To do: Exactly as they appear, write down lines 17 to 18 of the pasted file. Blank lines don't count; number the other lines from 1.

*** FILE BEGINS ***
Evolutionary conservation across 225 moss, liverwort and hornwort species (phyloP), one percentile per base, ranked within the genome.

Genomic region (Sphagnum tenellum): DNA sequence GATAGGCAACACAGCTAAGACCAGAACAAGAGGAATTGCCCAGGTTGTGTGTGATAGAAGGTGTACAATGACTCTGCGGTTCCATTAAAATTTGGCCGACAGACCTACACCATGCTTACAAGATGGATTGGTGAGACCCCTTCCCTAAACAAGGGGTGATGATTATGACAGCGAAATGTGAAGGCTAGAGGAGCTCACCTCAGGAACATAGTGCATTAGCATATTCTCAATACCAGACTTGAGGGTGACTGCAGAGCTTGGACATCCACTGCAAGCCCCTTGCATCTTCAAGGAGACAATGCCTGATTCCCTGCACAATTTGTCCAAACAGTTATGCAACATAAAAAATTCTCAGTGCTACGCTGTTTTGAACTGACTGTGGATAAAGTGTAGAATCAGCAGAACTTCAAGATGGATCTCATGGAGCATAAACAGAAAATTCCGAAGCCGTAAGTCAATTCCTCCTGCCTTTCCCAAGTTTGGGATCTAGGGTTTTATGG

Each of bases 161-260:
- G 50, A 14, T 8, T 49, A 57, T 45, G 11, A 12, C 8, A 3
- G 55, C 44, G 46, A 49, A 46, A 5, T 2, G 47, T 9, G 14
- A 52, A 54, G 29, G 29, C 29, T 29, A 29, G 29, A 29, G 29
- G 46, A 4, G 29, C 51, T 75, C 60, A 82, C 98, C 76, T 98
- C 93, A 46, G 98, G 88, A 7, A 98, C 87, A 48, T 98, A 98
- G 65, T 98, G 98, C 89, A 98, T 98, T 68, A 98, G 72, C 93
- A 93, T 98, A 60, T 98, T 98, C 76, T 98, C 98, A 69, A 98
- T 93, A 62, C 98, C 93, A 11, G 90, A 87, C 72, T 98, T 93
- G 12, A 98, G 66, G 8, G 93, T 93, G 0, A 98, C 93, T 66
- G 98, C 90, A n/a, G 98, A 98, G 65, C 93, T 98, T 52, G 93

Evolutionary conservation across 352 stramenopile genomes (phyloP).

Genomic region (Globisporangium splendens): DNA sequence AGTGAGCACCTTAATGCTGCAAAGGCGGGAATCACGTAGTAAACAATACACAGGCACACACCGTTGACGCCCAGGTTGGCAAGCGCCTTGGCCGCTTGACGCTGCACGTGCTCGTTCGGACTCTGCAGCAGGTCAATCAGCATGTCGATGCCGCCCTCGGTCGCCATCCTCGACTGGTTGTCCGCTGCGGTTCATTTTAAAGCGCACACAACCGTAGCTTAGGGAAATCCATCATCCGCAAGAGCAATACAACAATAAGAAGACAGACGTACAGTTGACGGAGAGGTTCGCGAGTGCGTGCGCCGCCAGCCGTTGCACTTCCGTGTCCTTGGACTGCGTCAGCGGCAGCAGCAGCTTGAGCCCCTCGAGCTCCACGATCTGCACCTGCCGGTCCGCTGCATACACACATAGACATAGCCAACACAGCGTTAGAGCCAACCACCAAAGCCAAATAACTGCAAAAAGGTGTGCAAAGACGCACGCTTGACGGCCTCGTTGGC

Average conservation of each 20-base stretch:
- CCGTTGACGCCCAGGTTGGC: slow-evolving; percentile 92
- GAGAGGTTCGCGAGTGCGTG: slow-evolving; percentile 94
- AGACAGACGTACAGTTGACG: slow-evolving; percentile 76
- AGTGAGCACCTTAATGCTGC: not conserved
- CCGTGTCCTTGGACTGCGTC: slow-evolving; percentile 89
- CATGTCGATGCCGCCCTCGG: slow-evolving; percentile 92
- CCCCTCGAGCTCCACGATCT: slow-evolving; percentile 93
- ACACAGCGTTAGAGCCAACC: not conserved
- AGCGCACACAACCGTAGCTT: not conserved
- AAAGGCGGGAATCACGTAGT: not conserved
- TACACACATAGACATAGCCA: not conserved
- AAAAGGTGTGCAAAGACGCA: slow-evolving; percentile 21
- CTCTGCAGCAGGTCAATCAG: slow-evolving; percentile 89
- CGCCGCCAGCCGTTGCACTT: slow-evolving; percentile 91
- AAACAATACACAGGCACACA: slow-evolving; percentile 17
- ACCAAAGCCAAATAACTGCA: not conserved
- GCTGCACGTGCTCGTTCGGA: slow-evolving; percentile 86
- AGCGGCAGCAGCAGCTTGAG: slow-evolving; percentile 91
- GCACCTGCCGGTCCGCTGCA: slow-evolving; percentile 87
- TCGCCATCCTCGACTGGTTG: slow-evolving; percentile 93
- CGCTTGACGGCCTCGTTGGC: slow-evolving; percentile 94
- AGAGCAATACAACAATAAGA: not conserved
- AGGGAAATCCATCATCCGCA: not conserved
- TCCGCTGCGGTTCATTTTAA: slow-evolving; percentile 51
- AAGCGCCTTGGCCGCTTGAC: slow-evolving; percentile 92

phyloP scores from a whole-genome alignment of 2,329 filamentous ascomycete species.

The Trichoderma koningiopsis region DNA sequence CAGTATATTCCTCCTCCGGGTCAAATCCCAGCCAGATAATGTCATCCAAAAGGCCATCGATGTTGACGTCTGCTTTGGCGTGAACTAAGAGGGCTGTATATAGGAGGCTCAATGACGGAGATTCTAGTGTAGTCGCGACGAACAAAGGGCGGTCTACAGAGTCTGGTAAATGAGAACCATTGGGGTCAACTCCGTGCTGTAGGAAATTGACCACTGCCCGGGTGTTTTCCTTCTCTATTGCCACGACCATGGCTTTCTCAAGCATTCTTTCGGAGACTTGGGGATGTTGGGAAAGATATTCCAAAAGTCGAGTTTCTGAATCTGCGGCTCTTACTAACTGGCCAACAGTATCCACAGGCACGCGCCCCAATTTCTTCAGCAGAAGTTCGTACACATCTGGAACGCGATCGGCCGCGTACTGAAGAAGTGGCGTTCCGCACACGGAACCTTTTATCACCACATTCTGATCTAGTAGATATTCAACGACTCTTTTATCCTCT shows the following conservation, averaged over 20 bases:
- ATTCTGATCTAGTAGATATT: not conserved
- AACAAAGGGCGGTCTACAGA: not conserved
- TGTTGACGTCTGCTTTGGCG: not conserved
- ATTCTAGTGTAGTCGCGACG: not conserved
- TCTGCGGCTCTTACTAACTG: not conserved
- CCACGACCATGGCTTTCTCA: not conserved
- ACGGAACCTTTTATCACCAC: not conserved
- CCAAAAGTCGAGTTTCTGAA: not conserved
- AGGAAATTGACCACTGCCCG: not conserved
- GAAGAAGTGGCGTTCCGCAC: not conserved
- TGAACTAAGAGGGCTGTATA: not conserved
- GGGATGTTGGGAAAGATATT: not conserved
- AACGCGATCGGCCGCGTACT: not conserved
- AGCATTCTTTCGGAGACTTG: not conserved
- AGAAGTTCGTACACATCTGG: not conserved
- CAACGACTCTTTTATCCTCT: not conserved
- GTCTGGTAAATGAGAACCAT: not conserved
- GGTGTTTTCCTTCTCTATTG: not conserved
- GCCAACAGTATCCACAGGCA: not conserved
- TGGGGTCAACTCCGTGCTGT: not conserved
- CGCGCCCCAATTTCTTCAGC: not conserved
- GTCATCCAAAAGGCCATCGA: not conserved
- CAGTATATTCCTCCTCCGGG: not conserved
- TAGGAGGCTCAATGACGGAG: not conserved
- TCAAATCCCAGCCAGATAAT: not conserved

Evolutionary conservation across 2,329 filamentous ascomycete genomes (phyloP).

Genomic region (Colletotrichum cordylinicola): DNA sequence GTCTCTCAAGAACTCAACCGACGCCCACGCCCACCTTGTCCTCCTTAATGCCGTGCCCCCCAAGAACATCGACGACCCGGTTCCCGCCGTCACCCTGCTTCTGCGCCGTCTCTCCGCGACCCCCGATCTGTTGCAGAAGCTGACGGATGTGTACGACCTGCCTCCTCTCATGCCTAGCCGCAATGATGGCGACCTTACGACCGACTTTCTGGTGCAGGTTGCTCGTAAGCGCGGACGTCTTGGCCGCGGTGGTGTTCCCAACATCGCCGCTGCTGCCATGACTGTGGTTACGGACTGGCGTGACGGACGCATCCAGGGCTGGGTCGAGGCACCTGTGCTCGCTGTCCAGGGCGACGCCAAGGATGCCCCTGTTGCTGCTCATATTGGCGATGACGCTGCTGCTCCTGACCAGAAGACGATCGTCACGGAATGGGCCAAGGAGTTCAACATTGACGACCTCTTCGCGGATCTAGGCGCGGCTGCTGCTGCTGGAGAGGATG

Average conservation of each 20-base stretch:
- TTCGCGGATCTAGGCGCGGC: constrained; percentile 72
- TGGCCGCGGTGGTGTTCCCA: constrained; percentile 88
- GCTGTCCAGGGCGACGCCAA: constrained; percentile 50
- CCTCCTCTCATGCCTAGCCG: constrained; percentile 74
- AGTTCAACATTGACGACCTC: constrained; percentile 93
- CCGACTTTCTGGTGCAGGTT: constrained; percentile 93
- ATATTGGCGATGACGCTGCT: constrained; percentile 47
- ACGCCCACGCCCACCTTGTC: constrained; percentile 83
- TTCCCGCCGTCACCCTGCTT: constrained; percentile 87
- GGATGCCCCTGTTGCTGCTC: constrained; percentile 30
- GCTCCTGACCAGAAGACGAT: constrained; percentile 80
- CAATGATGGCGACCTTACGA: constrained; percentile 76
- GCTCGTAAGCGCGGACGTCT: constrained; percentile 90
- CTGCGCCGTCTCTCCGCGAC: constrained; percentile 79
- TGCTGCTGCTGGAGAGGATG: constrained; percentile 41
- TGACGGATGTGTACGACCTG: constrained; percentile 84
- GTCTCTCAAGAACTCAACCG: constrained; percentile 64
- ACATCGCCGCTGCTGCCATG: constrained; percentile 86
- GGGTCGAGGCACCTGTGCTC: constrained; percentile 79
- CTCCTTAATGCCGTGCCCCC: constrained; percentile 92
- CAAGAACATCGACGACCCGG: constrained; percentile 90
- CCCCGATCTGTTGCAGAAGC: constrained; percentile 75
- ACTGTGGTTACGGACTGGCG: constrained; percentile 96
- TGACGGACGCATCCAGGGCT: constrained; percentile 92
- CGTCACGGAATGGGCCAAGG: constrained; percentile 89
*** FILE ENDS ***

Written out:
- CCGTTGACGCCCAGGTTGGC: slow-evolving; percentile 92
- GAGAGGTTCGCGAGTGCGTG: slow-evolving; percentile 94